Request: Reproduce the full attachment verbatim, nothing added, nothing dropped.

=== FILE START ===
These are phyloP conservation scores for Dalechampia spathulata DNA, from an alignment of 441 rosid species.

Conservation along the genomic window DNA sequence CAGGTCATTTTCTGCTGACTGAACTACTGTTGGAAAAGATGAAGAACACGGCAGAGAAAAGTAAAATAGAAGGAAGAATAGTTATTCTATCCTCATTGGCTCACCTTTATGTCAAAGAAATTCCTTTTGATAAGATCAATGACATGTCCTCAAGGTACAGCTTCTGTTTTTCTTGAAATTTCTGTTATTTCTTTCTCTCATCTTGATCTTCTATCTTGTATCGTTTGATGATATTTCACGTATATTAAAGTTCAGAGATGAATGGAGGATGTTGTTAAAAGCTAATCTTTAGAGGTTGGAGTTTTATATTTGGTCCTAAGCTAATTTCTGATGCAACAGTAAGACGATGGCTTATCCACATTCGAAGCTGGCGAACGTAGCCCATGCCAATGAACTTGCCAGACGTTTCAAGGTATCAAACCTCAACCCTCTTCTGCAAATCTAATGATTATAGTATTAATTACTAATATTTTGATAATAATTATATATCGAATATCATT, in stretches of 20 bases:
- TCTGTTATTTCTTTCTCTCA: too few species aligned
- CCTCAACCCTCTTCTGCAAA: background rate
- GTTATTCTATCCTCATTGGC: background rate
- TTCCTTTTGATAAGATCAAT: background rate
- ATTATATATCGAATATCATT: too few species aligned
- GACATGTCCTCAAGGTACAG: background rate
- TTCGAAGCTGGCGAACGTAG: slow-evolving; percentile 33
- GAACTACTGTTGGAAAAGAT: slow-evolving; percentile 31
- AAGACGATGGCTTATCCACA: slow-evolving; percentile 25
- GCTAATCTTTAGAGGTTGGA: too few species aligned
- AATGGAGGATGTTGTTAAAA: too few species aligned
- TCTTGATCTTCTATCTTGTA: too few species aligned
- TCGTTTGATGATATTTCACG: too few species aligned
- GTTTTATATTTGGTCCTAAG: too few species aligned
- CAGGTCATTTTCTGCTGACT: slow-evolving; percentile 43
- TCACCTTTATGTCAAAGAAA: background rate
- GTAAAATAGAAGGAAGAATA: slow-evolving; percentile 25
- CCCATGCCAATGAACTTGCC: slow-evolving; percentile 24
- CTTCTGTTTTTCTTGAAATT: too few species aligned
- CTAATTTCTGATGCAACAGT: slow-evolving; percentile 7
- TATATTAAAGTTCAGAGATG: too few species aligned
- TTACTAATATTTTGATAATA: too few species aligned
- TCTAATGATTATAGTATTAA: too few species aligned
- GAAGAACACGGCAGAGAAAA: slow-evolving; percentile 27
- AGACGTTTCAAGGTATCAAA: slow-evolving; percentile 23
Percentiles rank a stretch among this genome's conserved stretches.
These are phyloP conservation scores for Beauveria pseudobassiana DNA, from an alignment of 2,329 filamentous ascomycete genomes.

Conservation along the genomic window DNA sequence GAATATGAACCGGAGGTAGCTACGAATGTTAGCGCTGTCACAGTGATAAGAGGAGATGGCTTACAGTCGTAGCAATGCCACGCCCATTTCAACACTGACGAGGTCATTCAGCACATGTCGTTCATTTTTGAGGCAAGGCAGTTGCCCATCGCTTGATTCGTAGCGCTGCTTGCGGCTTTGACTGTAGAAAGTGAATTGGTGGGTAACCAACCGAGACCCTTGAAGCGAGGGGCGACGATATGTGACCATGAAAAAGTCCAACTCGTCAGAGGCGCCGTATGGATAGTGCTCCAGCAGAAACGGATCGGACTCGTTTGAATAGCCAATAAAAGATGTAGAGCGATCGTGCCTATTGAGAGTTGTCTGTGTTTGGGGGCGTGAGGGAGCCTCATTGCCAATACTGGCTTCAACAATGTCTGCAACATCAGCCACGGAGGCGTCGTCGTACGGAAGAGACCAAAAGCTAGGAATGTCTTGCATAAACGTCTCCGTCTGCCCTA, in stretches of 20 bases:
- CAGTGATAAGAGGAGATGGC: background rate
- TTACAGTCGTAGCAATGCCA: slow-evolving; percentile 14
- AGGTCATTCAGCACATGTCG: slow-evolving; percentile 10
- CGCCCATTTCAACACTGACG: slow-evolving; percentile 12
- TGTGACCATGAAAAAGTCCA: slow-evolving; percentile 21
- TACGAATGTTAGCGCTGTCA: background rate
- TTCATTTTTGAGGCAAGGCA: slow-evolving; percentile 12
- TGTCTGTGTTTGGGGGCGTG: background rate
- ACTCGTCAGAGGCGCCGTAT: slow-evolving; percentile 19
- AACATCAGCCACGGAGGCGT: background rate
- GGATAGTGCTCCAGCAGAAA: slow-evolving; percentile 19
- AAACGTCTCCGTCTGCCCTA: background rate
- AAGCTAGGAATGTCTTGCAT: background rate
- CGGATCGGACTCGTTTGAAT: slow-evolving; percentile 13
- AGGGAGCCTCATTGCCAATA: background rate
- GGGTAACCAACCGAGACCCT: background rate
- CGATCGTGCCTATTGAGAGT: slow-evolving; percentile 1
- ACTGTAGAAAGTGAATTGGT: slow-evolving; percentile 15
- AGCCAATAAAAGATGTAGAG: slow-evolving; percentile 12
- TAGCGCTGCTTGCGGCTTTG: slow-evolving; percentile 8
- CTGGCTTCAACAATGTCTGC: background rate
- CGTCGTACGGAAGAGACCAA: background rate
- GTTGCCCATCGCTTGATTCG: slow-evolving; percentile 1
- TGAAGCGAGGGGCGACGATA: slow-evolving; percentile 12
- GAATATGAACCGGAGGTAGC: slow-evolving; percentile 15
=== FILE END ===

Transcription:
These are phyloP conservation scores for Dalechampia spathulata DNA, from an alignment of 441 rosid species.

Conservation along the genomic window DNA sequence CAGGTCATTTTCTGCTGACTGAACTACTGTTGGAAAAGATGAAGAACACGGCAGAGAAAAGTAAAATAGAAGGAAGAATAGTTATTCTATCCTCATTGGCTCACCTTTATGTCAAAGAAATTCCTTTTGATAAGATCAATGACATGTCCTCAAGGTACAGCTTCTGTTTTTCTTGAAATTTCTGTTATTTCTTTCTCTCATCTTGATCTTCTATCTTGTATCGTTTGATGATATTTCACGTATATTAAAGTTCAGAGATGAATGGAGGATGTTGTTAAAAGCTAATCTTTAGAGGTTGGAGTTTTATATTTGGTCCTAAGCTAATTTCTGATGCAACAGTAAGACGATGGCTTATCCACATTCGAAGCTGGCGAACGTAGCCCATGCCAATGAACTTGCCAGACGTTTCAAGGTATCAAACCTCAACCCTCTTCTGCAAATCTAATGATTATAGTATTAATTACTAATATTTTGATAATAATTATATATCGAATATCATT, in stretches of 20 bases:
- TCTGTTATTTCTTTCTCTCA: too few species aligned
- CCTCAACCCTCTTCTGCAAA: background rate
- GTTATTCTATCCTCATTGGC: background rate
- TTCCTTTTGATAAGATCAAT: background rate
- ATTATATATCGAATATCATT: too few species aligned
- GACATGTCCTCAAGGTACAG: background rate
- TTCGAAGCTGGCGAACGTAG: slow-evolving; percentile 33
- GAACTACTGTTGGAAAAGAT: slow-evolving; percentile 31
- AAGACGATGGCTTATCCACA: slow-evolving; percentile 25
- GCTAATCTTTAGAGGTTGGA: too few species aligned
- AATGGAGGATGTTGTTAAAA: too few species aligned
- TCTTGATCTTCTATCTTGTA: too few species aligned
- TCGTTTGATGATATTTCACG: too few species aligned
- GTTTTATATTTGGTCCTAAG: too few species aligned
- CAGGTCATTTTCTGCTGACT: slow-evolving; percentile 43
- TCACCTTTATGTCAAAGAAA: background rate
- GTAAAATAGAAGGAAGAATA: slow-evolving; percentile 25
- CCCATGCCAATGAACTTGCC: slow-evolving; percentile 24
- CTTCTGTTTTTCTTGAAATT: too few species aligned
- CTAATTTCTGATGCAACAGT: slow-evolving; percentile 7
- TATATTAAAGTTCAGAGATG: too few species aligned
- TTACTAATATTTTGATAATA: too few species aligned
- TCTAATGATTATAGTATTAA: too few species aligned
- GAAGAACACGGCAGAGAAAA: slow-evolving; percentile 27
- AGACGTTTCAAGGTATCAAA: slow-evolving; percentile 23
Percentiles rank a stretch among this genome's conserved stretches.
These are phyloP conservation scores for Beauveria pseudobassiana DNA, from an alignment of 2,329 filamentous ascomycete genomes.

Conservation along the genomic window DNA sequence GAATATGAACCGGAGGTAGCTACGAATGTTAGCGCTGTCACAGTGATAAGAGGAGATGGCTTACAGTCGTAGCAATGCCACGCCCATTTCAACACTGACGAGGTCATTCAGCACATGTCGTTCATTTTTGAGGCAAGGCAGTTGCCCATCGCTTGATTCGTAGCGCTGCTTGCGGCTTTGACTGTAGAAAGTGAATTGGTGGGTAACCAACCGAGACCCTTGAAGCGAGGGGCGACGATATGTGACCATGAAAAAGTCCAACTCGTCAGAGGCGCCGTATGGATAGTGCTCCAGCAGAAACGGATCGGACTCGTTTGAATAGCCAATAAAAGATGTAGAGCGATCGTGCCTATTGAGAGTTGTCTGTGTTTGGGGGCGTGAGGGAGCCTCATTGCCAATACTGGCTTCAACAATGTCTGCAACATCAGCCACGGAGGCGTCGTCGTACGGAAGAGACCAAAAGCTAGGAATGTCTTGCATAAACGTCTCCGTCTGCCCTA, in stretches of 20 bases:
- CAGTGATAAGAGGAGATGGC: background rate
- TTACAGTCGTAGCAATGCCA: slow-evolving; percentile 14
- AGGTCATTCAGCACATGTCG: slow-evolving; percentile 10
- CGCCCATTTCAACACTGACG: slow-evolving; percentile 12
- TGTGACCATGAAAAAGTCCA: slow-evolving; percentile 21
- TACGAATGTTAGCGCTGTCA: background rate
- TTCATTTTTGAGGCAAGGCA: slow-evolving; percentile 12
- TGTCTGTGTTTGGGGGCGTG: background rate
- ACTCGTCAGAGGCGCCGTAT: slow-evolving; percentile 19
- AACATCAGCCACGGAGGCGT: background rate
- GGATAGTGCTCCAGCAGAAA: slow-evolving; percentile 19
- AAACGTCTCCGTCTGCCCTA: background rate
- AAGCTAGGAATGTCTTGCAT: background rate
- CGGATCGGACTCGTTTGAAT: slow-evolving; percentile 13
- AGGGAGCCTCATTGCCAATA: background rate
- GGGTAACCAACCGAGACCCT: background rate
- CGATCGTGCCTATTGAGAGT: slow-evolving; percentile 1
- ACTGTAGAAAGTGAATTGGT: slow-evolving; percentile 15
- AGCCAATAAAAGATGTAGAG: slow-evolving; percentile 12
- TAGCGCTGCTTGCGGCTTTG: slow-evolving; percentile 8
- CTGGCTTCAACAATGTCTGC: background rate
- CGTCGTACGGAAGAGACCAA: background rate
- GTTGCCCATCGCTTGATTCG: slow-evolving; percentile 1
- TGAAGCGAGGGGCGACGATA: slow-evolving; percentile 12
- GAATATGAACCGGAGGTAGC: slow-evolving; percentile 15